The Mountaineering Club – This Coldest Winter EP

Read anything about Sigur Rós from the last decade and it’s quite likely that you’ll come across some comparison between their music and the picturesque, volcanic landscape of Iceland. It’s become a bit of a tiresome cliché, though it is – of course – entirely fitting.

The Mountaineering Club have a peculiarly British take on this kind of musical landscape-painting. It is epic, lush and sweeping, but infused with an unmistakable sense of introversion. This is tangible in both the breathy vocals and the kind of electronic beats that have predominantly been associated with music of a claustrophobic, urban setting.

This Coldest Winter demonstrates TMC’s ability to effortlessly combine the fragile with the grandiose.  At their biggest, they create an enveloping wash of sound, as at the apotheosis of first track Mallory – guitar tremolos, piano and strings cloaked in reverb, pushed forward by an insistent electronic beat. However, these forces are used sparingly. We Are One Heart consists mainly of voice and guitar, with delicate touches of piano, strings and minimal percussion. When the song finally starts to build, the gentle crescendo is cut short, leaving a trail of residual ambience in its place. The centre-piece of the EP, East England, is an understated miniature – a call-and-response-duet between voice and trumpet, and is followed by the bigger, bolder Nansen, complete with fuzzy bass (the first prominent bass-line on the album) and a driving synth ostinato.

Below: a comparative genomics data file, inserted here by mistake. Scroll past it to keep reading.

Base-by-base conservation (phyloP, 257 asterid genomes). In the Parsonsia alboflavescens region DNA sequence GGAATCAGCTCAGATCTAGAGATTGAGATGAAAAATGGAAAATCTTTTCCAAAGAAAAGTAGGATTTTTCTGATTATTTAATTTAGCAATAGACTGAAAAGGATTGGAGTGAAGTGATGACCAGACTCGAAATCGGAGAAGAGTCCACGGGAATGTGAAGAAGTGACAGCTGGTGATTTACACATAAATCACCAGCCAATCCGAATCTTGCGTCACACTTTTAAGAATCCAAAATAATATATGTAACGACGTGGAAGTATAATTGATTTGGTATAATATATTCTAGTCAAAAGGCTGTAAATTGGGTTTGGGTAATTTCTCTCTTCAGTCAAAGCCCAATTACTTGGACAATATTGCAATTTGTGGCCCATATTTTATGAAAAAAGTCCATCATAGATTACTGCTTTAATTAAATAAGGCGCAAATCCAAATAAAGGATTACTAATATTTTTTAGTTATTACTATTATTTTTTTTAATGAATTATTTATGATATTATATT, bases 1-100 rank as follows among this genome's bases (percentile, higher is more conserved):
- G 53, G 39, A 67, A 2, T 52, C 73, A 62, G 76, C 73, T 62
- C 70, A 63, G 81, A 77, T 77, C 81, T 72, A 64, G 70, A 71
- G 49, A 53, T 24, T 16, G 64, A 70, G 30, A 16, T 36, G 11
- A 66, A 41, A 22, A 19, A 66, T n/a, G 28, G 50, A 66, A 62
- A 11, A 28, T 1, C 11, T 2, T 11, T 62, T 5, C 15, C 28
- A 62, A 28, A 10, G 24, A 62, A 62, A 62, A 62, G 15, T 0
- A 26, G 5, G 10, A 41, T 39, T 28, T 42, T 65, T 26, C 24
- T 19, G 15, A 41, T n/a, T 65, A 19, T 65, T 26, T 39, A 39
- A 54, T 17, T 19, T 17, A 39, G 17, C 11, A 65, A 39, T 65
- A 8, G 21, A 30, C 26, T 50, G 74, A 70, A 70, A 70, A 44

Piano is by far the stand-out track on the EP. Its currency is subtlety, rather than grandeur. Essentially a song for just voice and piano, the vocal melody hovers beautifully around a few select notes above shifting piano harmonies. As the song progresses, it gradually gathers a ghostly haze of reverb-heavy, multi-tracked trumpet fragments, which rise up to smother the lonely voice and piano. A beautiful and enigmatic end to this collection of songs:

With a new EP and a performance at the End of the Road Festival on the cards, we can expect exciting things from these folks in the future.


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One response to “The Mountaineering Club – This Coldest Winter EP

  1. Pingback: Burn The Jukebox review of This Coldest Winter EP | The Mountaineering Club

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